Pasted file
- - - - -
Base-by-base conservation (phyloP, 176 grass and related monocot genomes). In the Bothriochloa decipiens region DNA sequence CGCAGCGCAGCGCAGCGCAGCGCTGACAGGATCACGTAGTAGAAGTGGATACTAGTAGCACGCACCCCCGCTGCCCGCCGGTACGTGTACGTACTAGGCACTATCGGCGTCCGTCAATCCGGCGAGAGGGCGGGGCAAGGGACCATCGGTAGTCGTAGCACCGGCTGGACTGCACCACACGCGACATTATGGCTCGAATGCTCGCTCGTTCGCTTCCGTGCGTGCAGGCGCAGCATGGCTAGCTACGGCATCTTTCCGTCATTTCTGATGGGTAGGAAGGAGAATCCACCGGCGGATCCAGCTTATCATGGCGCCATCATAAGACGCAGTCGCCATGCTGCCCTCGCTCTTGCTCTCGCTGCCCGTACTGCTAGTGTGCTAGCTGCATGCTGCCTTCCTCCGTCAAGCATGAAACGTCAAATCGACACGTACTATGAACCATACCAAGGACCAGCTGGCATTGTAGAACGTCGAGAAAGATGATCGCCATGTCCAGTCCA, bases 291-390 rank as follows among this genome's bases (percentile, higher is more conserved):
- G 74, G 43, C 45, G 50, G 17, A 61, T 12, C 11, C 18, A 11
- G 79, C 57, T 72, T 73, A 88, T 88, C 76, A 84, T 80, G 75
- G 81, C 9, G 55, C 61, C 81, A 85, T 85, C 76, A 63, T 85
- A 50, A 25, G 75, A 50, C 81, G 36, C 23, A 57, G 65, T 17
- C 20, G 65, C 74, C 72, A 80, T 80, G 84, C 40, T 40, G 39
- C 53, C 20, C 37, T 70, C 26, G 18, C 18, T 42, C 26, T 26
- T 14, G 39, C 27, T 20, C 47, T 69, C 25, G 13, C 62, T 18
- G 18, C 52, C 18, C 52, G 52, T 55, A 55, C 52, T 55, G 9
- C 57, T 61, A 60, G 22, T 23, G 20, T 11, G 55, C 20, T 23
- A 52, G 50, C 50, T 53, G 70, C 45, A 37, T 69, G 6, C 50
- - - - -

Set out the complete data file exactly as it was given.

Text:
Base-by-base conservation (phyloP, 176 grass and related monocot genomes). In the Bothriochloa decipiens region DNA sequence CGCAGCGCAGCGCAGCGCAGCGCTGACAGGATCACGTAGTAGAAGTGGATACTAGTAGCACGCACCCCCGCTGCCCGCCGGTACGTGTACGTACTAGGCACTATCGGCGTCCGTCAATCCGGCGAGAGGGCGGGGCAAGGGACCATCGGTAGTCGTAGCACCGGCTGGACTGCACCACACGCGACATTATGGCTCGAATGCTCGCTCGTTCGCTTCCGTGCGTGCAGGCGCAGCATGGCTAGCTACGGCATCTTTCCGTCATTTCTGATGGGTAGGAAGGAGAATCCACCGGCGGATCCAGCTTATCATGGCGCCATCATAAGACGCAGTCGCCATGCTGCCCTCGCTCTTGCTCTCGCTGCCCGTACTGCTAGTGTGCTAGCTGCATGCTGCCTTCCTCCGTCAAGCATGAAACGTCAAATCGACACGTACTATGAACCATACCAAGGACCAGCTGGCATTGTAGAACGTCGAGAAAGATGATCGCCATGTCCAGTCCA, bases 291-390 rank as follows among this genome's bases (percentile, higher is more conserved):
- G 74, G 43, C 45, G 50, G 17, A 61, T 12, C 11, C 18, A 11
- G 79, C 57, T 72, T 73, A 88, T 88, C 76, A 84, T 80, G 75
- G 81, C 9, G 55, C 61, C 81, A 85, T 85, C 76, A 63, T 85
- A 50, A 25, G 75, A 50, C 81, G 36, C 23, A 57, G 65, T 17
- C 20, G 65, C 74, C 72, A 80, T 80, G 84, C 40, T 40, G 39
- C 53, C 20, C 37, T 70, C 26, G 18, C 18, T 42, C 26, T 26
- T 14, G 39, C 27, T 20, C 47, T 69, C 25, G 13, C 62, T 18
- G 18, C 52, C 18, C 52, G 52, T 55, A 55, C 52, T 55, G 9
- C 57, T 61, A 60, G 22, T 23, G 20, T 11, G 55, C 20, T 23
- A 52, G 50, C 50, T 53, G 70, C 45, A 37, T 69, G 6, C 50